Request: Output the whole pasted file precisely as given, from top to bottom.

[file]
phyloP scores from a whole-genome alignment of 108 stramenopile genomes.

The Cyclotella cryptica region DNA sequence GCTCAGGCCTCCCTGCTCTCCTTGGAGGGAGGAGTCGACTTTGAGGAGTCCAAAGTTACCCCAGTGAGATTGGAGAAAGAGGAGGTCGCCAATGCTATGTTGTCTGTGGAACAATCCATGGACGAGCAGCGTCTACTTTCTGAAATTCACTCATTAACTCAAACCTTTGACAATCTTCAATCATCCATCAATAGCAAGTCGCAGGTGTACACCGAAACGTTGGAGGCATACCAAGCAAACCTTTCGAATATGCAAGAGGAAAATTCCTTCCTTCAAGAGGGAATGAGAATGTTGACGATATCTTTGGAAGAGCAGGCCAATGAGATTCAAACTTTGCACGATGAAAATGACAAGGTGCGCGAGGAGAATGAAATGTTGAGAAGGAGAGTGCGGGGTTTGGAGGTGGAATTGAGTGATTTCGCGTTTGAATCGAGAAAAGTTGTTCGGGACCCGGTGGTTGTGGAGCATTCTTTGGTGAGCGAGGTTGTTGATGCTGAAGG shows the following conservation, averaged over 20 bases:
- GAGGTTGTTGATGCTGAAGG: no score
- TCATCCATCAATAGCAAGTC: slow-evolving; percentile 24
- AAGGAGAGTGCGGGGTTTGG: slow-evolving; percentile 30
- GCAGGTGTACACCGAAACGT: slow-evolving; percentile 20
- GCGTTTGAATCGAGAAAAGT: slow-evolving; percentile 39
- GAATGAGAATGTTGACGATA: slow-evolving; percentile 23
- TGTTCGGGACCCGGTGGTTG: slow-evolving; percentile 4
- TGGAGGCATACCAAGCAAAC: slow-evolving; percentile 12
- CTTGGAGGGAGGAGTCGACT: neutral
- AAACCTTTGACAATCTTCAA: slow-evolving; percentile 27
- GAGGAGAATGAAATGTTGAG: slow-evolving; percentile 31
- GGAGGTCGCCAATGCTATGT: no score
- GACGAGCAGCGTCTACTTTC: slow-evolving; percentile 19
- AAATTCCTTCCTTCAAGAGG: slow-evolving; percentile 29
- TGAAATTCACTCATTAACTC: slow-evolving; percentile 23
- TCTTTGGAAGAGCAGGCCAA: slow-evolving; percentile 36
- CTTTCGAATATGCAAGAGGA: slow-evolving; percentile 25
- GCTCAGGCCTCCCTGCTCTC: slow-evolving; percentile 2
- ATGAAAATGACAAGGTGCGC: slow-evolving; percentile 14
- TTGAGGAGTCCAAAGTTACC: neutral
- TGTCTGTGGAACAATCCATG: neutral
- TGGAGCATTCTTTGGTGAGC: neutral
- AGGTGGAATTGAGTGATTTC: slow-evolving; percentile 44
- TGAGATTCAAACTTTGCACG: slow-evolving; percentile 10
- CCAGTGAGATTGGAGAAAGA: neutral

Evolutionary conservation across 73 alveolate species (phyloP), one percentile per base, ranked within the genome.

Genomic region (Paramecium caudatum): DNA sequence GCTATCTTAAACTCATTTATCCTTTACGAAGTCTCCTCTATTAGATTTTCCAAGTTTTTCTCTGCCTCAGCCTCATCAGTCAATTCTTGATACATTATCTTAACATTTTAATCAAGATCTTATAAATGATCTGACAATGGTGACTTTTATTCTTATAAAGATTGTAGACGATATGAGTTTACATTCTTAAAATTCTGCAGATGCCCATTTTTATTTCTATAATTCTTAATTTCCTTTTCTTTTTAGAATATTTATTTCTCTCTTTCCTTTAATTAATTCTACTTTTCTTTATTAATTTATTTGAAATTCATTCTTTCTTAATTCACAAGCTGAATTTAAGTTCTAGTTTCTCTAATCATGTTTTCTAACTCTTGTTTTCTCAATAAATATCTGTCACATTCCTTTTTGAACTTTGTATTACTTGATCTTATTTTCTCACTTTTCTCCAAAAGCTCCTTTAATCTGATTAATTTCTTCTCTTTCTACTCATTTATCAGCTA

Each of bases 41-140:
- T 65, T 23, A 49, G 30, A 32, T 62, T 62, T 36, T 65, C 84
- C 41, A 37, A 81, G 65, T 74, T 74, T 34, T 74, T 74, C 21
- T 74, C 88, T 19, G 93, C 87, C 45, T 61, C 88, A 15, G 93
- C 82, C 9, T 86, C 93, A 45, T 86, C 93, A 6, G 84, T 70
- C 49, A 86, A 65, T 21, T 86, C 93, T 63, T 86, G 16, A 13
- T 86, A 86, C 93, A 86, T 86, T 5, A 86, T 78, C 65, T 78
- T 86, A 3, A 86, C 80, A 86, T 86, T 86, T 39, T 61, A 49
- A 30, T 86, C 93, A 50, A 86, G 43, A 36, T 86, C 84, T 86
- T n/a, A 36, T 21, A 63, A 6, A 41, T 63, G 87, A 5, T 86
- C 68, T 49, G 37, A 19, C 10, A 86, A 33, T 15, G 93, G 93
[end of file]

phyloP scores from a whole-genome alignment of 108 stramenopile genomes.

The Cyclotella cryptica region DNA sequence GCTCAGGCCTCCCTGCTCTCCTTGGAGGGAGGAGTCGACTTTGAGGAGTCCAAAGTTACCCCAGTGAGATTGGAGAAAGAGGAGGTCGCCAATGCTATGTTGTCTGTGGAACAATCCATGGACGAGCAGCGTCTACTTTCTGAAATTCACTCATTAACTCAAACCTTTGACAATCTTCAATCATCCATCAATAGCAAGTCGCAGGTGTACACCGAAACGTTGGAGGCATACCAAGCAAACCTTTCGAATATGCAAGAGGAAAATTCCTTCCTTCAAGAGGGAATGAGAATGTTGACGATATCTTTGGAAGAGCAGGCCAATGAGATTCAAACTTTGCACGATGAAAATGACAAGGTGCGCGAGGAGAATGAAATGTTGAGAAGGAGAGTGCGGGGTTTGGAGGTGGAATTGAGTGATTTCGCGTTTGAATCGAGAAAAGTTGTTCGGGACCCGGTGGTTGTGGAGCATTCTTTGGTGAGCGAGGTTGTTGATGCTGAAGG shows the following conservation, averaged over 20 bases:
- GAGGTTGTTGATGCTGAAGG: no score
- TCATCCATCAATAGCAAGTC: slow-evolving; percentile 24
- AAGGAGAGTGCGGGGTTTGG: slow-evolving; percentile 30
- GCAGGTGTACACCGAAACGT: slow-evolving; percentile 20
- GCGTTTGAATCGAGAAAAGT: slow-evolving; percentile 39
- GAATGAGAATGTTGACGATA: slow-evolving; percentile 23
- TGTTCGGGACCCGGTGGTTG: slow-evolving; percentile 4
- TGGAGGCATACCAAGCAAAC: slow-evolving; percentile 12
- CTTGGAGGGAGGAGTCGACT: neutral
- AAACCTTTGACAATCTTCAA: slow-evolving; percentile 27
- GAGGAGAATGAAATGTTGAG: slow-evolving; percentile 31
- GGAGGTCGCCAATGCTATGT: no score
- GACGAGCAGCGTCTACTTTC: slow-evolving; percentile 19
- AAATTCCTTCCTTCAAGAGG: slow-evolving; percentile 29
- TGAAATTCACTCATTAACTC: slow-evolving; percentile 23
- TCTTTGGAAGAGCAGGCCAA: slow-evolving; percentile 36
- CTTTCGAATATGCAAGAGGA: slow-evolving; percentile 25
- GCTCAGGCCTCCCTGCTCTC: slow-evolving; percentile 2
- ATGAAAATGACAAGGTGCGC: slow-evolving; percentile 14
- TTGAGGAGTCCAAAGTTACC: neutral
- TGTCTGTGGAACAATCCATG: neutral
- TGGAGCATTCTTTGGTGAGC: neutral
- AGGTGGAATTGAGTGATTTC: slow-evolving; percentile 44
- TGAGATTCAAACTTTGCACG: slow-evolving; percentile 10
- CCAGTGAGATTGGAGAAAGA: neutral

Evolutionary conservation across 73 alveolate species (phyloP), one percentile per base, ranked within the genome.

Genomic region (Paramecium caudatum): DNA sequence GCTATCTTAAACTCATTTATCCTTTACGAAGTCTCCTCTATTAGATTTTCCAAGTTTTTCTCTGCCTCAGCCTCATCAGTCAATTCTTGATACATTATCTTAACATTTTAATCAAGATCTTATAAATGATCTGACAATGGTGACTTTTATTCTTATAAAGATTGTAGACGATATGAGTTTACATTCTTAAAATTCTGCAGATGCCCATTTTTATTTCTATAATTCTTAATTTCCTTTTCTTTTTAGAATATTTATTTCTCTCTTTCCTTTAATTAATTCTACTTTTCTTTATTAATTTATTTGAAATTCATTCTTTCTTAATTCACAAGCTGAATTTAAGTTCTAGTTTCTCTAATCATGTTTTCTAACTCTTGTTTTCTCAATAAATATCTGTCACATTCCTTTTTGAACTTTGTATTACTTGATCTTATTTTCTCACTTTTCTCCAAAAGCTCCTTTAATCTGATTAATTTCTTCTCTTTCTACTCATTTATCAGCTA

Each of bases 41-140:
- T 65, T 23, A 49, G 30, A 32, T 62, T 62, T 36, T 65, C 84
- C 41, A 37, A 81, G 65, T 74, T 74, T 34, T 74, T 74, C 21
- T 74, C 88, T 19, G 93, C 87, C 45, T 61, C 88, A 15, G 93
- C 82, C 9, T 86, C 93, A 45, T 86, C 93, A 6, G 84, T 70
- C 49, A 86, A 65, T 21, T 86, C 93, T 63, T 86, G 16, A 13
- T 86, A 86, C 93, A 86, T 86, T 5, A 86, T 78, C 65, T 78
- T 86, A 3, A 86, C 80, A 86, T 86, T 86, T 39, T 61, A 49
- A 30, T 86, C 93, A 50, A 86, G 43, A 36, T 86, C 84, T 86
- T n/a, A 36, T 21, A 63, A 6, A 41, T 63, G 87, A 5, T 86
- C 68, T 49, G 37, A 19, C 10, A 86, A 33, T 15, G 93, G 93